I hadn’t. I sort of stopped playing regularly, competitively, even pick-up games. I have two young kids and I was working regularly on Stargate. I stopped following my friends playing pick-up because I didn’t have the time and couldn’t justify the time to say, ‘Hey, honey. I know I’m only back for a few weeks to see everyone, but I have to go play hockey.’
I gave up a lot of my extracurricular activities and hockey was one of them. I was playing hockey with my son, who just started in the last couple of years. I was skating with him, but I wasn’t playing competitively. When I found out about this, I immediately called up Ivan Bartok, who did behind-the-scenes stuff for our Stargate DVDs. He still plays regularly. I called him up and said, ‘Dude, I need to get back on the ice.’ He said, ‘Follow me to the promised land.’ I also put rollerblades back on and was all over Vancouver, just getting back to skating.
You’ve always been fit and in good shape, but Howe had a different build than you. Physically, how did you prepare for this part?
When I talked to Andy, he was like, ‘You know, you really have to focus on doing some weights and more upper body stuff.’ One of the attributes Howe is revered for was his sloping shoulders and large upper body strength. That’s how he handled himself so well. I had five weeks to prepare, so I did what I could in that regard to get a little bigger up top. I’m about 170 pounds and Howe is about 205, so I certainly didn’t gain the weight I would have liked to, but I got a little bigger on top.
Hockey players come home with bruises, broken bones or missing teeth. Howe fractured his skull early on in his career. Do you have any “battle scars” from filming this project?
I didn’t get any making it, but what was funny about it is I had all these war wounds that over the years makeup artists worked really hard to cover up. They’d go, ‘Where did you get these from?’ ‘Oh, I got this from hockey.’ I have two scars above my right eyes and a chipped front tooth. My nose has been broken, so on camera, I have two different profiles. What was great is they could accentuate those. They sort of shaved into my eye brown to reveal the scars. I didn’t have to be self-conscious about my broken nose. They actually had to add a few scars to my face, too. So, I actually got to reveal some of my earlier hockey wounds that I couldn’t show before.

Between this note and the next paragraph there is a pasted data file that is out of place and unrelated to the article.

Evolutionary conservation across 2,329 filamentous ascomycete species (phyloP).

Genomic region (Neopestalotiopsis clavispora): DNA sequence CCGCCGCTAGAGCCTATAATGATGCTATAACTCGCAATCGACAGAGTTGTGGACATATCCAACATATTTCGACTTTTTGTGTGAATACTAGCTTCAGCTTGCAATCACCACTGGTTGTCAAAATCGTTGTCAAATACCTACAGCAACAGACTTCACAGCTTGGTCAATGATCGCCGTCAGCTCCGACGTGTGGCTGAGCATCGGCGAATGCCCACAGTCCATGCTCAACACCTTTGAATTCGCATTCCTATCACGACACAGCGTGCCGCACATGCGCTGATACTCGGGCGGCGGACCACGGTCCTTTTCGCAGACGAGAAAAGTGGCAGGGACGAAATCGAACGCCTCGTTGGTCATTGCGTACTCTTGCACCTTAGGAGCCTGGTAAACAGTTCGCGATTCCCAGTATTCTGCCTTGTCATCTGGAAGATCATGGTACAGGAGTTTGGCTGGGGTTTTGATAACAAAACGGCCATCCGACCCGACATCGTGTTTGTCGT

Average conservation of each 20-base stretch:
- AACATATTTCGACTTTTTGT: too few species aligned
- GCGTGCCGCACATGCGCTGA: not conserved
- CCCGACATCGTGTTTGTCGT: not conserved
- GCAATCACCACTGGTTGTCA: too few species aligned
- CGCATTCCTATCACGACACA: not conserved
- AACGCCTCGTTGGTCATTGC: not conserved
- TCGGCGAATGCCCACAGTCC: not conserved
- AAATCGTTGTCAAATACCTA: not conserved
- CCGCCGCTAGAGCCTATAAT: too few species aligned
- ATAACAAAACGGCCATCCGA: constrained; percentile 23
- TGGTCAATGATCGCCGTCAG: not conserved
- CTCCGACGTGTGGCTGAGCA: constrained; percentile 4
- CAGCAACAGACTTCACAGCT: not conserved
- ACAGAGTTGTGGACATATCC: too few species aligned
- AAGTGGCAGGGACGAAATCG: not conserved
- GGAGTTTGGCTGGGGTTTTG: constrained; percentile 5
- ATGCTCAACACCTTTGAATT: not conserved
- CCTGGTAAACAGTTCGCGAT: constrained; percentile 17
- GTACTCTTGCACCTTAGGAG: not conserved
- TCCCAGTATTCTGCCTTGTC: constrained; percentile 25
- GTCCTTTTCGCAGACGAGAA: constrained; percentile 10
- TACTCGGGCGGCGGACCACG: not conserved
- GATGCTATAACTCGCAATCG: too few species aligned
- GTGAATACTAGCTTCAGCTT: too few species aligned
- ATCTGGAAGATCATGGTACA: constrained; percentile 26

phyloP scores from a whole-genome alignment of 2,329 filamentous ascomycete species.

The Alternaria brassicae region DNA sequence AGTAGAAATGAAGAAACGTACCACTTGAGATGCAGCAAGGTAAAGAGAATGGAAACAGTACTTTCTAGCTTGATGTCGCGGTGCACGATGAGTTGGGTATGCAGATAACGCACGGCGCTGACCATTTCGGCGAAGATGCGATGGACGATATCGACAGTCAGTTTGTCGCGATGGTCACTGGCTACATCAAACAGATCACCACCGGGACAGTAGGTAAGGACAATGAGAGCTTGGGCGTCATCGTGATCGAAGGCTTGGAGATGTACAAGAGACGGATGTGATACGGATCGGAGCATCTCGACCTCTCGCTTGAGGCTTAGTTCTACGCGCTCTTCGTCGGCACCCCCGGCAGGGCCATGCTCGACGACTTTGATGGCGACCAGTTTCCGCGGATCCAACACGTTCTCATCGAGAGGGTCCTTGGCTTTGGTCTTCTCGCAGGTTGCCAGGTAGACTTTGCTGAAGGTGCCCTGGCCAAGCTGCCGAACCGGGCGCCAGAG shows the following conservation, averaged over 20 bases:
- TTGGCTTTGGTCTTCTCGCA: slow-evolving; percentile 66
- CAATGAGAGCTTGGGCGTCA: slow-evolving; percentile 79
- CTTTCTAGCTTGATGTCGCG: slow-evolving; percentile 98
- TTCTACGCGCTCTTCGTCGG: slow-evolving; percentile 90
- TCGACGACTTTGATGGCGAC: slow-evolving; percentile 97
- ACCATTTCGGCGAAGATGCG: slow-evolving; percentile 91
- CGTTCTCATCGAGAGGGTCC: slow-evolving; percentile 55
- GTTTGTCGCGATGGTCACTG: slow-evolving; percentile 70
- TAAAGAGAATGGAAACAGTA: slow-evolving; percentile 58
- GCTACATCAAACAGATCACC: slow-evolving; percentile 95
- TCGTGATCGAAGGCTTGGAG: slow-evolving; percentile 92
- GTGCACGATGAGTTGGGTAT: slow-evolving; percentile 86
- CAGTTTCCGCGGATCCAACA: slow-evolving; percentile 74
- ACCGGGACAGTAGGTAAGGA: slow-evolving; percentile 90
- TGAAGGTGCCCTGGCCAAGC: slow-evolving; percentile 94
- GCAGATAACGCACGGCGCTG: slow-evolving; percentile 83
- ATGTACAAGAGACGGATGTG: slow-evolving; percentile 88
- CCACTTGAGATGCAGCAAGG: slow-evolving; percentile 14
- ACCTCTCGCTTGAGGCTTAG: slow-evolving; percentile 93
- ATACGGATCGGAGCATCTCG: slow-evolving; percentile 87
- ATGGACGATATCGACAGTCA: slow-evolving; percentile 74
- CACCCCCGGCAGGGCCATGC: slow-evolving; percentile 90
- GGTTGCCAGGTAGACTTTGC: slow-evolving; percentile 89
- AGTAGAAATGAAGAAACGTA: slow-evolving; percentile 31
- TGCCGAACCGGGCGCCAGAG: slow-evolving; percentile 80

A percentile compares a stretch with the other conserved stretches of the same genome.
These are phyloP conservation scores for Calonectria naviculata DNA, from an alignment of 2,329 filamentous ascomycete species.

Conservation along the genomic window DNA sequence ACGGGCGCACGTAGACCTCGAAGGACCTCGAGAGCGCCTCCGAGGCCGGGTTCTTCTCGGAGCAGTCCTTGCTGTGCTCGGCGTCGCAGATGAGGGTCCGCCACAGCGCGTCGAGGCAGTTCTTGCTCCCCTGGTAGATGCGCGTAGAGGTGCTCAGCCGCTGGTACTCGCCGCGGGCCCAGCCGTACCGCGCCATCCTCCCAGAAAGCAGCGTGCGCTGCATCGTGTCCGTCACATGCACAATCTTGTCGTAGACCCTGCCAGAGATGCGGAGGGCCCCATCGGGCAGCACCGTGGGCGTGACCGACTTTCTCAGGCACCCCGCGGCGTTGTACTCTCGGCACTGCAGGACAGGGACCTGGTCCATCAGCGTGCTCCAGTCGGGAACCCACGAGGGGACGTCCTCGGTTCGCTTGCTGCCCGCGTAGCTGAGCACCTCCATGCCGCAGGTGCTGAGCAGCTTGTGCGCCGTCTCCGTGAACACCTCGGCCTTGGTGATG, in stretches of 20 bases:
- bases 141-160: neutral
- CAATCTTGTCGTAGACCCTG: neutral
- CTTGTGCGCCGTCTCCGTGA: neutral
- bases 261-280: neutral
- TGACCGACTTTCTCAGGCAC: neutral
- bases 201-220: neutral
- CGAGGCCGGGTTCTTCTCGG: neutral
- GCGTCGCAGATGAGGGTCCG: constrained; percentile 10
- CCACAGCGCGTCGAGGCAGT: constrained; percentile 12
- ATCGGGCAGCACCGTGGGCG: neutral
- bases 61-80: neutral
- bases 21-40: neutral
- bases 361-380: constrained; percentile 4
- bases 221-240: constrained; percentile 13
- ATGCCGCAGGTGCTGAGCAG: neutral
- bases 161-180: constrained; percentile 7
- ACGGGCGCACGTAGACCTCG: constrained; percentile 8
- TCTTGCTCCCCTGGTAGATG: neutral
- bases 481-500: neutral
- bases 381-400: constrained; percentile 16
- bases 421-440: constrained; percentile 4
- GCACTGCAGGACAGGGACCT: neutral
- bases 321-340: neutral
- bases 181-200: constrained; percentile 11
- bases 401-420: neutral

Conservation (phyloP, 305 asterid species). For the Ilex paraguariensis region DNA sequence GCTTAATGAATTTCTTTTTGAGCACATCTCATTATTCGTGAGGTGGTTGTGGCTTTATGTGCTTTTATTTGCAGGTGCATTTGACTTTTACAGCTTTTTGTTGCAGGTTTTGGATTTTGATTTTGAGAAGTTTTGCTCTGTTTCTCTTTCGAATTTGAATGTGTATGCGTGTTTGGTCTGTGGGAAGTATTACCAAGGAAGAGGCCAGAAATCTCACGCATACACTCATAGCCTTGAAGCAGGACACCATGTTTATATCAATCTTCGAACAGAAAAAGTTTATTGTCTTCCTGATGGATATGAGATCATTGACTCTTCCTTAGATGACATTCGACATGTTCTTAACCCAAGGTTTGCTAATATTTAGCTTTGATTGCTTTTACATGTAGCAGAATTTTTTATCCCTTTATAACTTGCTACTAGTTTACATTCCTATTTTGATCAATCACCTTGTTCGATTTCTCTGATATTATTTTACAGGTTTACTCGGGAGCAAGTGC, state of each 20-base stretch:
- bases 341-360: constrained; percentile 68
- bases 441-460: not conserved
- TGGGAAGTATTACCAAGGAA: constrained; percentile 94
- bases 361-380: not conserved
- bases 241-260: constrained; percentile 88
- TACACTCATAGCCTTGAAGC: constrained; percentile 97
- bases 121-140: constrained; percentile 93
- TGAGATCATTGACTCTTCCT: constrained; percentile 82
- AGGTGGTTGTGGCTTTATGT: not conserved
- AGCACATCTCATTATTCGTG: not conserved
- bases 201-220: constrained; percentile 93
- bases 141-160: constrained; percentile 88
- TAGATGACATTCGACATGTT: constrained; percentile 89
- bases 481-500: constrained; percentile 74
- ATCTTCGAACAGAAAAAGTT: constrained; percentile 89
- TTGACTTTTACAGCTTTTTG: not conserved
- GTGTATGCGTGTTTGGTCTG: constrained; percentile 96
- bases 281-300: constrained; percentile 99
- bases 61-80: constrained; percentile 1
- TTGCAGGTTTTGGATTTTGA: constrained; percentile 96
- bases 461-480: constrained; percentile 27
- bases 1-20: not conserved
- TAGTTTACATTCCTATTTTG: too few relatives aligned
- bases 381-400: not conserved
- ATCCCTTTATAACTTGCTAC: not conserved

Did you ever get to talk or meet Gordie Howe?
I never did. I was hoping at some point in the promotion of the film that I would get to do that. I know he’s coming [to Toronto] for a personal appearance in August, so I’m planning on meeting him then. But, I don’t think the family was aware of the film. Mark and Marty [Howe] are listed as producers and had sort of a say in the goings on, but Gordie is mostly keeping to himself. With his condition right now, I think the family keeps him out of the public eye in terms of interview or appearances or me bothering him.
At a certain point, I realized I didn’t want to talk to him because I didn’t want to add that pressure to what I was doing or the expectations. I didn’t want to have to feel like I was going to disappoint him if I was going to portray him in a certain way that was part of the script. I wanted to keep that at arm’s length and make sure this was an artistic portrayal, as opposed to being pressured to do it exactly right.
Howe accomplished a lot. Were his philosophy and determination inspiring?
When you look at yourself sometimes, and I still consider myself young in my own brain somewhere, and you go, ‘Geez, I’m 42 this year and that’s the year Gordie retired.’ He retired when he was 42 and went back when he was 45. You sort of go, ‘What would it be like to have to give up what you love to do and have to prove it to yourself again?’ That was a big part of the movie, was him having to prove to himself that he could do it and fight his own pride at times and how his pride got in the way of his intentions with his family sometimes.
The will and determination to prove to yourself, and to prove to everyone else, that you can still do it…As we get older, we get wiser, but sometimes we get a little bit more of a chip on our shoulder when it comes to people telling us we can’t do something. That was a big part of this movie. And that was something he taught me, that you can still do it. He not only went back and played when he was 45, he played until he was 52-years-old. He’s quite an inspiration for all us folks getting up in the tick tocks.
To end on a fun note, what are your go-to hockey movies?
Everybody will tell you “Slap Shot”. That’s the ultimate hockey movie. I have to list that in the top two. I’d say my favourite overall hockey movie, just because of the caliber of the hockey, is ,strangely enough, “Miracle.” It’s the best pure hockey movie about hockey, with the best skating in it and the one that shows the sport off really well. What’s amazing is you look at it and go, ‘Wow, of all the hockey movies, an American story is one of the best hockey movies going.’ But, it was also filmed in Vancouver, which I find ironic somehow.
"Mr Hockey: The Gordie Howe Story" airs Sunday, April 28 at 8 p.m. on CBC TV.